Date of Conferral
Doctor of Education (Ed.D.)
The Advanced Placement program allows high school students who pass an end of course Advanced Placement exam to receive college credit for college level courses completed during high school. The problem addressed by this project study is that, in the school under study, there is low enrollment in Advanced Placement classes even though many students qualify for these courses. Using a case study research design and collecting qualitative data, this study examined the influence parents have on student course selection. This study followed the theories of Epstein which indicate that involved parents positively influence their children's academic achievement. The research questions centered on the level of parental involvement in their child's course selections and their knowledge of Advanced Placement courses. Parents identified ways the school could help them be more aware of student academic choices available to their children. Data for these questions was gathered from 9 face-to-face interviews and 1telephone interview. An analysis schema, including theme coding and trend analyzing of the data, answered the questions and revealed the parents had no knowledge of the Advanced Placement courses, and they need direct communication from the school. The research led to the development of a Parental Learning Community. The project emanating from this study is a 3-part workshop. In part 1, parents learn how important their involvement is in their child's academic success. Part 2 informs parents about Advanced Placement classes. Part 3 obtains parent commitment to join the Parental Learning Community and keep it active. Positive social change may include increasing graduation rates, identifying ways schools can better support parental involvement, and preparing graduates for successful post-secondary education.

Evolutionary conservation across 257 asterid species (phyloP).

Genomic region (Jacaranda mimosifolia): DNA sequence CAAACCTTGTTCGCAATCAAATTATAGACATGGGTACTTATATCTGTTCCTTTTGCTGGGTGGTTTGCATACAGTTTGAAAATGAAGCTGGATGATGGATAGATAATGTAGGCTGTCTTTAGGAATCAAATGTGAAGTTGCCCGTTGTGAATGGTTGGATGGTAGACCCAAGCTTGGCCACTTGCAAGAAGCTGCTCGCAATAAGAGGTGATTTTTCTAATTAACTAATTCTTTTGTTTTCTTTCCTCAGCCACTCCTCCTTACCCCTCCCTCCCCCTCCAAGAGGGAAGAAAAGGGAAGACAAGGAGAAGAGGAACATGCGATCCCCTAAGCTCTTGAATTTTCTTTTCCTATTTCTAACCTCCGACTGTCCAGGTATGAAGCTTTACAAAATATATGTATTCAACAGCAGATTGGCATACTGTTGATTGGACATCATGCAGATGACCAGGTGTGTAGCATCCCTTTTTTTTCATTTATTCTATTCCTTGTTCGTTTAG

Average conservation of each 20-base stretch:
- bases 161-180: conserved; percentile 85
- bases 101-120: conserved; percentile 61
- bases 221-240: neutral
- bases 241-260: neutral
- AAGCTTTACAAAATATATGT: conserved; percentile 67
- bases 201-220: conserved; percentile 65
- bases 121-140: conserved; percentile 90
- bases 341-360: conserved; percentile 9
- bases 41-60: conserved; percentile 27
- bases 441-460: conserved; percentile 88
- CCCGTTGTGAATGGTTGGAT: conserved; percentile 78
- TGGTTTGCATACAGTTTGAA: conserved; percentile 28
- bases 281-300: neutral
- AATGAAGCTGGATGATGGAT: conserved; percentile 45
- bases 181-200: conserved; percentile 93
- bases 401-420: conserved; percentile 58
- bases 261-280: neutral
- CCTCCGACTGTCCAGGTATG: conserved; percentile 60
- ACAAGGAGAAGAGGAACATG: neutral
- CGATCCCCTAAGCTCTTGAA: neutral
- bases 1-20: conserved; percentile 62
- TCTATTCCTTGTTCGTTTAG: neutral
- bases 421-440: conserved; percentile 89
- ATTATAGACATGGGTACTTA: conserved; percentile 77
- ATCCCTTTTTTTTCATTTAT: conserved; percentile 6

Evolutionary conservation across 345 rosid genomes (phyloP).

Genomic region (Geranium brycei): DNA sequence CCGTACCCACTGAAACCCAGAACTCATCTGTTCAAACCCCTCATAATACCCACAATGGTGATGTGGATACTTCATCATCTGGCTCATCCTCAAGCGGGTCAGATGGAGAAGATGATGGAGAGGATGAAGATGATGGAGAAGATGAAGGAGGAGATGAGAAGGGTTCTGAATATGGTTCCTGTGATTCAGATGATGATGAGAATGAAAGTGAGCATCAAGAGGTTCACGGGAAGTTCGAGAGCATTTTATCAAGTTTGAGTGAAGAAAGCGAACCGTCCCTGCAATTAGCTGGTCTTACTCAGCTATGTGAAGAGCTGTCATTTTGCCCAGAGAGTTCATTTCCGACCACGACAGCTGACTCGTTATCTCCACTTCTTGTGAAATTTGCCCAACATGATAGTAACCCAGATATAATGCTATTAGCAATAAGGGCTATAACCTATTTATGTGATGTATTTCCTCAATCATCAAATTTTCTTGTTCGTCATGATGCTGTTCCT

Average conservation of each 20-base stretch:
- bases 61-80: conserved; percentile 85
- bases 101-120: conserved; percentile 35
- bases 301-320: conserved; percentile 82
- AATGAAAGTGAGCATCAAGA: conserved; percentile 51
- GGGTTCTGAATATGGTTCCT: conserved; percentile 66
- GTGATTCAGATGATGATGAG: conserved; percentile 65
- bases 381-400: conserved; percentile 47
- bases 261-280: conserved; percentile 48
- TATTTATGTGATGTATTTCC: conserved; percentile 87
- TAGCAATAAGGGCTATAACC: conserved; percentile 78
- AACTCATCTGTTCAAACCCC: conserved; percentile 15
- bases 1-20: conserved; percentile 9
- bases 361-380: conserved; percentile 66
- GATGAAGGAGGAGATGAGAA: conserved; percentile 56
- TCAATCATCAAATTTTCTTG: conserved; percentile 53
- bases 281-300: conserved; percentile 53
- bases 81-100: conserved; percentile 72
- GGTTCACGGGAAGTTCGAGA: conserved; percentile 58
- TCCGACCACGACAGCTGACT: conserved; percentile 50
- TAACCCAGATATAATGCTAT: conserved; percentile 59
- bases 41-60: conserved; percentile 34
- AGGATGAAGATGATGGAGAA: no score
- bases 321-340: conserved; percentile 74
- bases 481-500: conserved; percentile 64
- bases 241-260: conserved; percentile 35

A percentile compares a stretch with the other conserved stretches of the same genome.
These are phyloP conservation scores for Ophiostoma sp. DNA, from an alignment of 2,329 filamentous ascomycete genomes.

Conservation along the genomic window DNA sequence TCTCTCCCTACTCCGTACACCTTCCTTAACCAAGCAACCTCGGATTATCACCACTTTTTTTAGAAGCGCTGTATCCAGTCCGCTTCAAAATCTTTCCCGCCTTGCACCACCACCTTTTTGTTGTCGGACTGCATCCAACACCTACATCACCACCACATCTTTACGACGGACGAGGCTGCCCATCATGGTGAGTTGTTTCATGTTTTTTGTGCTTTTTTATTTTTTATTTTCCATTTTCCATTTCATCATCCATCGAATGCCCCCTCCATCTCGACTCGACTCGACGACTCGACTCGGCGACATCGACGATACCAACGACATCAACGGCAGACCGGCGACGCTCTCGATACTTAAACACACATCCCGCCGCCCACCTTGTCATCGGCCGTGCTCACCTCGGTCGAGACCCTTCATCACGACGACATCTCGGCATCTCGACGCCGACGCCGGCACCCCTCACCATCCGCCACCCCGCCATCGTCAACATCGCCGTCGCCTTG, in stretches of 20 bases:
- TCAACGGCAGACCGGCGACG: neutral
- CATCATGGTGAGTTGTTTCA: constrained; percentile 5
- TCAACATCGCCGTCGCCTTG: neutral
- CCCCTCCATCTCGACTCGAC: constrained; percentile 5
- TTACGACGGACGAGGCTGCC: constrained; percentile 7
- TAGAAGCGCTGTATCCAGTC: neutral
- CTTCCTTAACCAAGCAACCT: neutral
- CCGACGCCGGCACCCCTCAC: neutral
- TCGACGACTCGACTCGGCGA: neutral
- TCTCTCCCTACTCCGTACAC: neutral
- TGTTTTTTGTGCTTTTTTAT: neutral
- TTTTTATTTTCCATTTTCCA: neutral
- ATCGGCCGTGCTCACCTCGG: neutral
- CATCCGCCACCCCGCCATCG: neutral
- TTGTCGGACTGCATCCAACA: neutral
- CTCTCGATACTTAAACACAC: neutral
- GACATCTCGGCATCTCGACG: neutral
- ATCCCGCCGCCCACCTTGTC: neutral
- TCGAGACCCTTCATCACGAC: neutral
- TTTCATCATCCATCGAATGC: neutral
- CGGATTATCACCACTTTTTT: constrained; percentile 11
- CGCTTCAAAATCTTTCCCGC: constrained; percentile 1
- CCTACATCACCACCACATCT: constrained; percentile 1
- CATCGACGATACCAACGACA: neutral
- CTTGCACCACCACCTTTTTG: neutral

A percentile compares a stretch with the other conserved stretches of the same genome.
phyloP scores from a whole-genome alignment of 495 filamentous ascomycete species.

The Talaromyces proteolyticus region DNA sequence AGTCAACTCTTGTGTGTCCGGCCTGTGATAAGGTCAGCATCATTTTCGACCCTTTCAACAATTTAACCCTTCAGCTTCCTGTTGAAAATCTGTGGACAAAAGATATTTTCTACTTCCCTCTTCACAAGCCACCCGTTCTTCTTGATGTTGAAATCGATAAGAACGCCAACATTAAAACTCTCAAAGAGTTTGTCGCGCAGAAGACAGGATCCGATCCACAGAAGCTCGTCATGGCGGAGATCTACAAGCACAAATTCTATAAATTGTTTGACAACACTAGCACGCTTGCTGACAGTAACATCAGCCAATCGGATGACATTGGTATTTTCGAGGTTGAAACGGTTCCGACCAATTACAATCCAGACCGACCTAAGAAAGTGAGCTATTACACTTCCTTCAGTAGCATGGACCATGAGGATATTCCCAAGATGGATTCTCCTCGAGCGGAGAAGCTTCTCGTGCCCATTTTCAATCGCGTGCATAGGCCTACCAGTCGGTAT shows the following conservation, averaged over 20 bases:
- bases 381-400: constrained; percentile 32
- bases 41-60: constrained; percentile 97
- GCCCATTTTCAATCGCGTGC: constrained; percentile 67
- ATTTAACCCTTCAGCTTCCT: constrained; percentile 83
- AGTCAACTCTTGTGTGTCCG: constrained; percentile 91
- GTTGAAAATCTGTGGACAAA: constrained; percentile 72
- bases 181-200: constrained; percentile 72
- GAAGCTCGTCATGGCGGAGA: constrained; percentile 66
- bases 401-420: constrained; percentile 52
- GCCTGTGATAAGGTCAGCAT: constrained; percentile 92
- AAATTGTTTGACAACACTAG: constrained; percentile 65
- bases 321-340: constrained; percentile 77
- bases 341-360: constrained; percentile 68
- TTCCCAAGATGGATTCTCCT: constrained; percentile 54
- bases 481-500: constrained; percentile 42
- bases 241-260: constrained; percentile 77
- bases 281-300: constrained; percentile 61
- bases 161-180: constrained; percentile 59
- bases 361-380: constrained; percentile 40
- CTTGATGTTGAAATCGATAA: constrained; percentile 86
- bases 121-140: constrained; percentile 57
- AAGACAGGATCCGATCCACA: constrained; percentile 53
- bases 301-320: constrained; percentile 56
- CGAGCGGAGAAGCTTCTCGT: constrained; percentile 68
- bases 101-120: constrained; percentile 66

Russell, Alissa Denise, "Parents' Influence on Student Advanced Placement Class Enrollment" (2015). Walden Dissertations and Doctoral Studies. 469.